Talk to me, not my phone

The emergence of online shopping has posed a real threat to high-street retailers, and they have a battle on their hands to get consumers off their laptops, out their houses and back in their shops.  Connectivity and convenience are the key to the success of online retail, but it's time for the high-street to fight fire with fire.  On the high-street, in-stores and in shopping centres perhaps the key to winning customers back also lies in connectivity. The problem is that smartphones regularly struggle inside buildings to receive good signals, and wi-fi often requires the user to log-in.  There a couple of ways to tackle this problem.  Asda for example offer free wi-fi: users have to complete a one time log-in process but there after are free to access wi-fi across all their stores.  Beacon technology is a particularly interesting potential solution to the problem, and if major players such as Apple continue to embrace it, then it has every chance of taking off.

Beacons use BLE (bluetooth low energy) technology to create a network and enable data transmissions to smartphones. Beacons can come in all different forms but most common at the moment are small battery powered devices discretely located around the walls of stores and shopping centres that give coverage of up to 50 metres.

One of the possible applications of beacon technology would see Smartphone users receive welcome messages straight to their device when they enter a store, and be notified of special deals and discounts when they are in a relevant part of the store.

"45 per cent of mobile consumers would be willing to receive such retailer messages"

Some people might find that kind of shopping experience overly intrusive but beacon technology would be an entirely opt-in affair. What’s more, a survey by eDigital Research concluded that 45 per cent of mobile consumers would be willing to receive such retailer messages.  The data the use of beacon technology creates for retailers and businesses certainly makes it worthwhile for them to incentivise as many people as possible to accept beacon connectivity.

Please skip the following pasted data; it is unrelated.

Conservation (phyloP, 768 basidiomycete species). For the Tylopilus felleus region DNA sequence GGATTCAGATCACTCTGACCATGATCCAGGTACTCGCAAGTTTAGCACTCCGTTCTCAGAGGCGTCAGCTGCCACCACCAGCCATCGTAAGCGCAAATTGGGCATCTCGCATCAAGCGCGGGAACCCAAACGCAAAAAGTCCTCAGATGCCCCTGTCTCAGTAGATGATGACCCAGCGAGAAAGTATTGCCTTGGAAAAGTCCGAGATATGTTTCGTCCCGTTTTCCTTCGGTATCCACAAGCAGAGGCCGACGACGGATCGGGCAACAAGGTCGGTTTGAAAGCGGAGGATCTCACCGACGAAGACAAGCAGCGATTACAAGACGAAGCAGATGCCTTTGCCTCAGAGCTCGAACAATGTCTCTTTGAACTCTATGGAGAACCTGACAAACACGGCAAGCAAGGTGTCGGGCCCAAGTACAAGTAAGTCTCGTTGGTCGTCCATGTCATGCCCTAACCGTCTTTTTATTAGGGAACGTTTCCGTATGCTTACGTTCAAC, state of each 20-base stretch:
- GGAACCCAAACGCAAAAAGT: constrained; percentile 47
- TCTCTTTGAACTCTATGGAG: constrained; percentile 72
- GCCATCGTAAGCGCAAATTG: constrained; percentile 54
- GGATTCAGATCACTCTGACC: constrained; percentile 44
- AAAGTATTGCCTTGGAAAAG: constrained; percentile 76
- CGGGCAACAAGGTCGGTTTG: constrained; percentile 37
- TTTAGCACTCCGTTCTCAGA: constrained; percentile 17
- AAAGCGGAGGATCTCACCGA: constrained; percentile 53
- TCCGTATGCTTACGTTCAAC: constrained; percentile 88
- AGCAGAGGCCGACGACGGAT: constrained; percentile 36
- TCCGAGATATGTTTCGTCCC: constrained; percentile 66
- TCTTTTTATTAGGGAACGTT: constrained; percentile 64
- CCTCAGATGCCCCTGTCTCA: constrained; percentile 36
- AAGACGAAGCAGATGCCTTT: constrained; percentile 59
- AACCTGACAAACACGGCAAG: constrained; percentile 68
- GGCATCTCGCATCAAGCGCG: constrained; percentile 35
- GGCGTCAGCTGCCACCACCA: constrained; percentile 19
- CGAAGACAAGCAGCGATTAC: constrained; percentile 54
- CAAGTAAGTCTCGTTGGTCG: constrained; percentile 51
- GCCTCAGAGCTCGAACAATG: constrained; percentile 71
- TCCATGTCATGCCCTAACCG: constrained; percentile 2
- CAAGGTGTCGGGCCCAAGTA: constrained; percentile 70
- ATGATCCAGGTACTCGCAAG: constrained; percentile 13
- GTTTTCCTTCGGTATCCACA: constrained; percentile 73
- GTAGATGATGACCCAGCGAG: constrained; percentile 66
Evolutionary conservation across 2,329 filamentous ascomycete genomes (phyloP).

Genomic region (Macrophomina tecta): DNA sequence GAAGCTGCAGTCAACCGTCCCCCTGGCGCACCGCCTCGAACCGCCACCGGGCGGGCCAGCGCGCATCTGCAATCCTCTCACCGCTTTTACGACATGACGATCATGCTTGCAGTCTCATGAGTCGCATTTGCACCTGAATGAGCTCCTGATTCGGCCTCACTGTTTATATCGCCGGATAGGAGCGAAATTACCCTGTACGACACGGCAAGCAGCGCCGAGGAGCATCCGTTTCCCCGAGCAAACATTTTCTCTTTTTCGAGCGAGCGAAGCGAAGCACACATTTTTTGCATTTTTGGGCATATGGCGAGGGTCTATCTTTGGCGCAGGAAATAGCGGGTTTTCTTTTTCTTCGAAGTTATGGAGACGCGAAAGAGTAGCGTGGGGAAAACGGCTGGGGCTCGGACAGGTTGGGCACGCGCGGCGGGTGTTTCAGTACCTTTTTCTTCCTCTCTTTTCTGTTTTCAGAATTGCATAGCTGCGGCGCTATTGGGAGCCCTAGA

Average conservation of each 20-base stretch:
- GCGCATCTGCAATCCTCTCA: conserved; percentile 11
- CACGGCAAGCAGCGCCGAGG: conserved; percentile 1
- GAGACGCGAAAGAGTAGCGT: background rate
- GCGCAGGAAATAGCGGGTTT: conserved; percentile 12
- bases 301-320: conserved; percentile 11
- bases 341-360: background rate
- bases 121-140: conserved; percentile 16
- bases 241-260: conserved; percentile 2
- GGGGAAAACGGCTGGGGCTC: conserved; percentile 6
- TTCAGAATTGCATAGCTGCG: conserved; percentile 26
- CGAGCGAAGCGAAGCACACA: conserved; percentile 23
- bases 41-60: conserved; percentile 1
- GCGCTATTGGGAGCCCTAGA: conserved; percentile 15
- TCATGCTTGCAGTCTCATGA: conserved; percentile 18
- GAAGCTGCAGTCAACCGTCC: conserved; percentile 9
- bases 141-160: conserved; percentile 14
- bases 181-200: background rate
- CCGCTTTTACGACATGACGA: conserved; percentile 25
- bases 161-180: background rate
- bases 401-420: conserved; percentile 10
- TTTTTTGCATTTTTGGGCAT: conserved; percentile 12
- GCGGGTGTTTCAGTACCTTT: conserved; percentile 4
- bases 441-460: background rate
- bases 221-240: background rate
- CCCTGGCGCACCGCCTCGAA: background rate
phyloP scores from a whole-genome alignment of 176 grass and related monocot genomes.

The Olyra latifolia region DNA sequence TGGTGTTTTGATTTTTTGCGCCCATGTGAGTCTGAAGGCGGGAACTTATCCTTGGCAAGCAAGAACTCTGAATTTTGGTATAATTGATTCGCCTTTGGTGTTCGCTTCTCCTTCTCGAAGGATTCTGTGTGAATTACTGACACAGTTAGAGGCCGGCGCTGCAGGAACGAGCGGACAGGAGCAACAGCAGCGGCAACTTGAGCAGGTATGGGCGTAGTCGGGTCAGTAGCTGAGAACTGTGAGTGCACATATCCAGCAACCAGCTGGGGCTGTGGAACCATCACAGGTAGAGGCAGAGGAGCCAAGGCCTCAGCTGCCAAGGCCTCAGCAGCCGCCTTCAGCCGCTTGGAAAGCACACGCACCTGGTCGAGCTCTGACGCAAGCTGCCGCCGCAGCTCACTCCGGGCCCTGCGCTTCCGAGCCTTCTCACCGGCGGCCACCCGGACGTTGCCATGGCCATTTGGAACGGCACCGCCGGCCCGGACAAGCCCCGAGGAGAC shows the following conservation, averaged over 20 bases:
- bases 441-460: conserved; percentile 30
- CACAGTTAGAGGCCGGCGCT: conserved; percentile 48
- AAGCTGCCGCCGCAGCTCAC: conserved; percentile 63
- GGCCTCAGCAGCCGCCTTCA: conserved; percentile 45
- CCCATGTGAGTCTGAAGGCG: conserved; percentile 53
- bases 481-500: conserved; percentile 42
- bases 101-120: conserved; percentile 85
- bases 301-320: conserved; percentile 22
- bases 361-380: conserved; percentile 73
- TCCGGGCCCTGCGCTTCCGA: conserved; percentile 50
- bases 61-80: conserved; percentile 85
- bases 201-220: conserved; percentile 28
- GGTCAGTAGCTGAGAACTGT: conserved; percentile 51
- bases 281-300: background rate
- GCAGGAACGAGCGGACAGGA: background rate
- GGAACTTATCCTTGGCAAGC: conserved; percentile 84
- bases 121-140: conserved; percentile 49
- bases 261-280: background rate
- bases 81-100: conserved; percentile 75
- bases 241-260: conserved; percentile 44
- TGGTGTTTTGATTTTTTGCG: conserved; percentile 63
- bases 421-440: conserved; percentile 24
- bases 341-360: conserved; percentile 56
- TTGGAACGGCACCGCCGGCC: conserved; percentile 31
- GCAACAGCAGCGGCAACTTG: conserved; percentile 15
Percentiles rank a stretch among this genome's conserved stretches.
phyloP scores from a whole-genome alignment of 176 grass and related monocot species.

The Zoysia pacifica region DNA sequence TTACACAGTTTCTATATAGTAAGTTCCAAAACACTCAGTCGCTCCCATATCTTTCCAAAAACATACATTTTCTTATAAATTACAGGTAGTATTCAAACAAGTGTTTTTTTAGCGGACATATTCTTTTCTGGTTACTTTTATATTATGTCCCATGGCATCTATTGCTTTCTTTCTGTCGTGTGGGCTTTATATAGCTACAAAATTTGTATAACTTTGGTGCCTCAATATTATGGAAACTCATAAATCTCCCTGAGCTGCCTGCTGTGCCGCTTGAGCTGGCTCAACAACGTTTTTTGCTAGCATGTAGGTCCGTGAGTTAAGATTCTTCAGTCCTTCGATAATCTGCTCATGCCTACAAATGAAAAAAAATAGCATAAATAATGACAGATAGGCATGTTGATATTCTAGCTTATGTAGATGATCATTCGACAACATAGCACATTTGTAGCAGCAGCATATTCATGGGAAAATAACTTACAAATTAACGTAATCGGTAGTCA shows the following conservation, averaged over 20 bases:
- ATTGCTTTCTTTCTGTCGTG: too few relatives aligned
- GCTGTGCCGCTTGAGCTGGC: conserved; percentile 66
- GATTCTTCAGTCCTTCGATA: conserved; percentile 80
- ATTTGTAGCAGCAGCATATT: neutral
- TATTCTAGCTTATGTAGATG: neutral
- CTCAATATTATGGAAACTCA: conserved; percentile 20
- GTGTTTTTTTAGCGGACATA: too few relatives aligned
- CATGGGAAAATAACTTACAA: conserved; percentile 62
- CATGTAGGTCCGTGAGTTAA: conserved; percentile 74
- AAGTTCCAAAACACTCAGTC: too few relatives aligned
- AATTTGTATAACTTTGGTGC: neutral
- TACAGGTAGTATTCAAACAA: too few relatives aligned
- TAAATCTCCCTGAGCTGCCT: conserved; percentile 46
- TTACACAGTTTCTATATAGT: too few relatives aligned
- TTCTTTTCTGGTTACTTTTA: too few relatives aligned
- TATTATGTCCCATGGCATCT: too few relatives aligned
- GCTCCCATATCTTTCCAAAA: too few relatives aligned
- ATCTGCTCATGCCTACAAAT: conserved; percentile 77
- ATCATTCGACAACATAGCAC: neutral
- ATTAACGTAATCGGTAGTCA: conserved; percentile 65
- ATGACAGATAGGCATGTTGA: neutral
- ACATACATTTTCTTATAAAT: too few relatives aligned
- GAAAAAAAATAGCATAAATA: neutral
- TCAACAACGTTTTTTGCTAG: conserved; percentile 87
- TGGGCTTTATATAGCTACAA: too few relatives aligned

But I still think, retailers might have a major task on their hands to get widespread adoption if the only benefit is offers delivered as I travel around the store.  For me at least, notifications and messages that simply tell me about a deal that could easily have been on a poster doesn't seem enough of an attraction.  Turning my phone into a walking billboard is a turn-off.

However, integrated with an identity solution such as Ensygnia's Onescan, beacons could become an entirely different proposition.  A system that knows who you are and not just where you are, can deliver a personalised and targeted service.  An identity solution like Onescan could make the customer service experience seamless between online and in-store. Customers could get notified of deals regarding products they are known to have purchased before - or even get an offer in-store on something they have looked at online but not yet purchased.  That’s talking to me, not my phone.

"A system that knows who you are and not just where you are, can deliver a personalised and targeted service"

Beacon technology is in its infancy in the UK but we have already seen a number of interesting developments and trials in 2014. In March the Swan Centre in Eastleigh became the first UK shopping centre to utilize beacon technology using a SmartRewards app  that gave access to to all sorts of shopping and cinema deals using codes pushed through to Smartphones.

Away from the retail world, Beacon technology has also been used to push information to travellers.  Virgin Atlantic, for example, has started to trial the use of beacons at Heathrow - pushing information about flight gates, boarding times and delays.  Virgin has even pushed airport maps, the in-flight movie schedule and the dinner menu on long-haul flights.

This month, Waitrose became the latest major player to test and trial beacon technology.  At its concept store in Swindon, Waitrose is trialing a number of new technologies aimed at improving the shopping experience and extending their relationship with customers.  Speaking at the store, Waitrose's IT director Cheryl Millington said a beacon solution could act like a 'personal assistant' to help shoppers.

We think Waitrose are on the right lines with this approach.  But of course a personal assistant needs to know who you are not just where you; and that’s where Ensygnia can help - by communicating relevantly with people, not just with their Smartphones.

By Matthew Taylor

6th May 2014